2. The worship of God should be regulated by the revealed prescriptions of the Divine will.

It is the sacred sovereign right of Jehovah to give laws to man. God has a claim upon all his services. As worship is chief part of that service for which man was made, which God requires of him, and he owes to God, it is reasonable to think that the Lord will particularly express his will to man on this great branch of his duty; and it will become man to receive and obey the divine prescription. While the nature of God is the foundation of all worship and that which claims religious homage, the manifestation or revelation God gives of his being and excellencies is the rule to guide us in offering it. This worship will be such as it is every way worthy of God to prescribe and acknowledge; yet there may be something in the manner of it, which is to be entirely resolved into the divine appointment. Viewing man as fallen, and needing revelation, the necessity of direction from God will be increased; and it may be expected that the prescriptions delivered to him, in this condition, will particularly bear upon the revelations which God has given of his mercy, and the way of its extension unto sinners. Accordingly much of the sacred volume is occupied in revealing the particular way man is to approach the Lord, either in the acts of faith and trust, or in the acts of immediate worship. Taking the Scriptures as the only sure and full revelation of the Object of worship, it is reasonable to receive them also as the rule according to which it is to be offered. The excellencies, works, and revelations of God claim acts of faith, trust, love, and adoration; his law is the guide to man in the expression of these, in the observation of positive institutions. His authority is supreme. What he has required we are bound to observe; what he has prohibited we must scrupulously avoid; and what has not the sanction of his authority can neither be obligatory upon man, nor acceptable to God.

Under the dispensation of religion during the law and the prophets, there was a complex system of significant external rites, adapted in wisdom to that age of the church, and preparatory to the time of reformation. To these a strict conformity was required: See that thou make all things according to the pattern shewed to thee in the mount. And some instances of perverse deviation were punished with an awful and exemplary severity; because God would be sanctified in them that came nigh to him, and before all the people would be glorified.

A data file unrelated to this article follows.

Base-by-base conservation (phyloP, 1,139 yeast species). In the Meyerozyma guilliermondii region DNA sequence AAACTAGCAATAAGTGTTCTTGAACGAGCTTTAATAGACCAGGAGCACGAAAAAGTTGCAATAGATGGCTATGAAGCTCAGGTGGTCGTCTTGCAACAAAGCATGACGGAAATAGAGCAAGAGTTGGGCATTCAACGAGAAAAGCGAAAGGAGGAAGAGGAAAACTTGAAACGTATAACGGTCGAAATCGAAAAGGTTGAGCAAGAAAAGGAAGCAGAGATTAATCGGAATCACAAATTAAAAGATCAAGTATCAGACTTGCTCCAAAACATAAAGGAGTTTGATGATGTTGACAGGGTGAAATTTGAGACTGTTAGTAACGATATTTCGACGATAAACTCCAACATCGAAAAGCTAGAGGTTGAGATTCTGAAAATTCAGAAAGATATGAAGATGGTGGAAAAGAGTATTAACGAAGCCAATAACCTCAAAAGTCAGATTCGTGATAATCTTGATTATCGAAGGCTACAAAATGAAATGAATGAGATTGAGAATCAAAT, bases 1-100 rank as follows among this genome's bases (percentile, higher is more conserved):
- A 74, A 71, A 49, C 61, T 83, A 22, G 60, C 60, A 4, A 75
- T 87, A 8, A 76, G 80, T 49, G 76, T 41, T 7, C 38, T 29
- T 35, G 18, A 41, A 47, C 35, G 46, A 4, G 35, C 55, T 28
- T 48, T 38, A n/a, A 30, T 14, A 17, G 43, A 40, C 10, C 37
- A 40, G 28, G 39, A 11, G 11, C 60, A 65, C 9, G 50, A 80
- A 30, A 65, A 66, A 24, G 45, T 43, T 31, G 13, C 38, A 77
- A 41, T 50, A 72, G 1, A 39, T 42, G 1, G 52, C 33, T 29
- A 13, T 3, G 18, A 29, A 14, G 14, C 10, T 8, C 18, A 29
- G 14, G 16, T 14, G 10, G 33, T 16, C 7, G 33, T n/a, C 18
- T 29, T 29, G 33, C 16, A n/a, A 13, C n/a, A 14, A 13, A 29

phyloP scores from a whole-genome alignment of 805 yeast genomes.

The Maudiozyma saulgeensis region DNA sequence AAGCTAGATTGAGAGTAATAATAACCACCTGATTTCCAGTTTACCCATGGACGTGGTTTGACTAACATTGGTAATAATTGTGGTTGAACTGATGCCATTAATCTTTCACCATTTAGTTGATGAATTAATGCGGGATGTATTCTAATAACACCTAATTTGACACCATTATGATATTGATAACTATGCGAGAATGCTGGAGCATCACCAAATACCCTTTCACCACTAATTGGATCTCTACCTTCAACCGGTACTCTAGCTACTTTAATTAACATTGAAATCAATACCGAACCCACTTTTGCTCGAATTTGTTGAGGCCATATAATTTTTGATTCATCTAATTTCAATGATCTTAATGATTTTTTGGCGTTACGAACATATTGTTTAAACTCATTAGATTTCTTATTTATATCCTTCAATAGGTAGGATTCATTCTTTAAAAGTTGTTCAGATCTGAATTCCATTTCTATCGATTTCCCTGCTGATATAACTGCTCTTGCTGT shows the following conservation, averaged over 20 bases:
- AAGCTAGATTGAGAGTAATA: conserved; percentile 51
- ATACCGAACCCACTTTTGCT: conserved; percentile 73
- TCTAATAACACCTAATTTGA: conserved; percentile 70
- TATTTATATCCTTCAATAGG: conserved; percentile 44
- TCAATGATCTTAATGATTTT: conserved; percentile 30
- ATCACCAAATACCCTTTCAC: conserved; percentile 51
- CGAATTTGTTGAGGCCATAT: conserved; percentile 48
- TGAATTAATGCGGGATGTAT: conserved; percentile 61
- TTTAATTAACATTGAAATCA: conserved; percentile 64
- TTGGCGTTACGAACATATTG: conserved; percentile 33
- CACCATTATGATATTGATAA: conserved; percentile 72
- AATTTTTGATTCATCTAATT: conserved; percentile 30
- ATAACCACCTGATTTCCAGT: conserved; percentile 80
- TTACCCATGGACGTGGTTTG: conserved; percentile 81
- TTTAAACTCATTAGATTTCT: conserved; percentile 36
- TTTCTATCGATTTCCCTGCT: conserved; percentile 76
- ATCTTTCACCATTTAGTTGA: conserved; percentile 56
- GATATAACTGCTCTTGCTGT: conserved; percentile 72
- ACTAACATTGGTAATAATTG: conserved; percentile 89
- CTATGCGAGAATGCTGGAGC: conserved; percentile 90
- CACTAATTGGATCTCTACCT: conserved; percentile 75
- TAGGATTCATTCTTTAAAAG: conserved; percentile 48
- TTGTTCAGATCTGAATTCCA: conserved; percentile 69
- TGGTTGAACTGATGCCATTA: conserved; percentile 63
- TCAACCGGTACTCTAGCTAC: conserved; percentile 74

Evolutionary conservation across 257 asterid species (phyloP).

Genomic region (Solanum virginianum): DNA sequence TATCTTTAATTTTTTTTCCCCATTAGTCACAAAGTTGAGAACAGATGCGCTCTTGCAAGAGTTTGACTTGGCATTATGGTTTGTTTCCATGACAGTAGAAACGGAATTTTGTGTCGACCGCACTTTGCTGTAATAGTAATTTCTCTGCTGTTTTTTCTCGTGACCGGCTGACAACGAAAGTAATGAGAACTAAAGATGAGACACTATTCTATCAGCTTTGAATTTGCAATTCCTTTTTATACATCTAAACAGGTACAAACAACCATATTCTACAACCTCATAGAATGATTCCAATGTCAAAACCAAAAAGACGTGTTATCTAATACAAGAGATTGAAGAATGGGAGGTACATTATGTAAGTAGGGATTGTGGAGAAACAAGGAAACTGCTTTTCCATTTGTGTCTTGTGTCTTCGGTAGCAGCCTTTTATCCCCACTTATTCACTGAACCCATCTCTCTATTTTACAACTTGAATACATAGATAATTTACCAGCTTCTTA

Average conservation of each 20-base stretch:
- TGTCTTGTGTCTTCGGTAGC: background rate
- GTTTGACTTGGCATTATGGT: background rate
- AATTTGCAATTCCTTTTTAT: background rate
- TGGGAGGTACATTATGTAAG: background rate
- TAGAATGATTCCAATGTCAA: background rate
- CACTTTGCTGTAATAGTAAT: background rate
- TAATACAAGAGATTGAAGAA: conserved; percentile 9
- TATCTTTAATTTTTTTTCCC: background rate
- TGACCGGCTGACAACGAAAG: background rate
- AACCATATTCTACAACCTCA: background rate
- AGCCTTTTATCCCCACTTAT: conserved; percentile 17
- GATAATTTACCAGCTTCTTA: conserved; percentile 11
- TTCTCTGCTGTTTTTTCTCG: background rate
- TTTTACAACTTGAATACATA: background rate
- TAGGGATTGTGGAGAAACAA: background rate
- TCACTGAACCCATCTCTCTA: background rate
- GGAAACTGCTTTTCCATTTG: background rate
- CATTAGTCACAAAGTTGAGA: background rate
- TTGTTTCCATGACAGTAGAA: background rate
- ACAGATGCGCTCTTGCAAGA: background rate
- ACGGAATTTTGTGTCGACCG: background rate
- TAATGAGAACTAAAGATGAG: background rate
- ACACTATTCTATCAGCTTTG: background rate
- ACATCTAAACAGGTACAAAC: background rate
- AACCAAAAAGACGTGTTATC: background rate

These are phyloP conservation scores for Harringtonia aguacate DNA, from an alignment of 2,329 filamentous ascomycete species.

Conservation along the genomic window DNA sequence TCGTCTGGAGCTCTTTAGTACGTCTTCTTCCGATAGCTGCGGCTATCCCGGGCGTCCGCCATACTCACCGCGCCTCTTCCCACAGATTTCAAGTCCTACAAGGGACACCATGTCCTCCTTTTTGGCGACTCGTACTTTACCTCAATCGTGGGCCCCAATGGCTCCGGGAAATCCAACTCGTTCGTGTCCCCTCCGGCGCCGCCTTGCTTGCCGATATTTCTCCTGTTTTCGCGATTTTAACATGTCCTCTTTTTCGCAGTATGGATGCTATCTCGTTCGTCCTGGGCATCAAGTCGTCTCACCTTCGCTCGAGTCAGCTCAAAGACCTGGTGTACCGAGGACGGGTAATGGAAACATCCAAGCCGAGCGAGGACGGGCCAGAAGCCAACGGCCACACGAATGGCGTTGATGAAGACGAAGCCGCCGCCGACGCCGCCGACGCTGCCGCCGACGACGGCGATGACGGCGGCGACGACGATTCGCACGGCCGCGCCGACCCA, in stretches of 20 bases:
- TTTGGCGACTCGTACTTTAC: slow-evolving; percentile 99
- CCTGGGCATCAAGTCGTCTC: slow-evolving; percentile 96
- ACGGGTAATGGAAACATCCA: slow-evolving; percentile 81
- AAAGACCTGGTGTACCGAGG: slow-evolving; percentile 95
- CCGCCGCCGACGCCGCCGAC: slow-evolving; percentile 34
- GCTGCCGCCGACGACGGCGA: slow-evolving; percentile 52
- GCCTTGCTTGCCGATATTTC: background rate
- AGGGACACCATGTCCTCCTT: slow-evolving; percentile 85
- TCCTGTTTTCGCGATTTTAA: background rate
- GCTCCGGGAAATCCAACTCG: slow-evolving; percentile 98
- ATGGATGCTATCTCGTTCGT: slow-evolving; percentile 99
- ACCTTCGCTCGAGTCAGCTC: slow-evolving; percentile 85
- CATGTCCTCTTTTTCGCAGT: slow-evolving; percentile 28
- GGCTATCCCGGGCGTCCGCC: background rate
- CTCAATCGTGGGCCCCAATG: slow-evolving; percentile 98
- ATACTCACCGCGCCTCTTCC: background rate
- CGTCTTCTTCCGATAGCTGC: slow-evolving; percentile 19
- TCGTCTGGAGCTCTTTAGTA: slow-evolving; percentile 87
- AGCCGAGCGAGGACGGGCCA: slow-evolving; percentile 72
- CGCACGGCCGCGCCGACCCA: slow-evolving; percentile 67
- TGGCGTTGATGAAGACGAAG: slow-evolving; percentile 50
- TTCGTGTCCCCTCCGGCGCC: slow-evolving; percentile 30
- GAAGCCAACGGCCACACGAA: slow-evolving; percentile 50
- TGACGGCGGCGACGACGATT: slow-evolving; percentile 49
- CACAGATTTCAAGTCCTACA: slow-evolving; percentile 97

But now, by the coming of Christ, the church is delivered from these carnal ordinances, and a system of worship, at once simple and spiritual has succeeded. Institutions are few, and outwardly not difficult to be observed. Some of them respect individuals, others are social; some are private, others are public; some are permanent, others occasional: but taken altogether they are few and simple. Prayer and praise, reading, preaching, and hearing of God’s word, the sanctification of the Lord’s day, the observation of baptism and the Lord’s supper, are most of the duties connected with the stated institutions of the gospel church. These are to be observed with a studied conformity to the letter and spirit of the divine rule, and according to the sacred order prescribed to the church by Jesus, the Son over his own house. The extensive use of symbols is now almost entirely annulled. They are retained only in Baptism and the Supper; and here in the greatest possible simplicity.—While the Christian is called to habitual humility and gratitude, there may be seasons when these are particularly required. The church may be called at one time to fast, and present the sacrifice of a broken spirit; and at another time to go up to Jerusalem to give thanks to the name of the Lord, to sacrifice sacrifices of thanksgiving, and declare the works of the Lord with rejoicing. These and other occasional solemn services of religious worship, it is the duty of the church to observe in their times and seasons.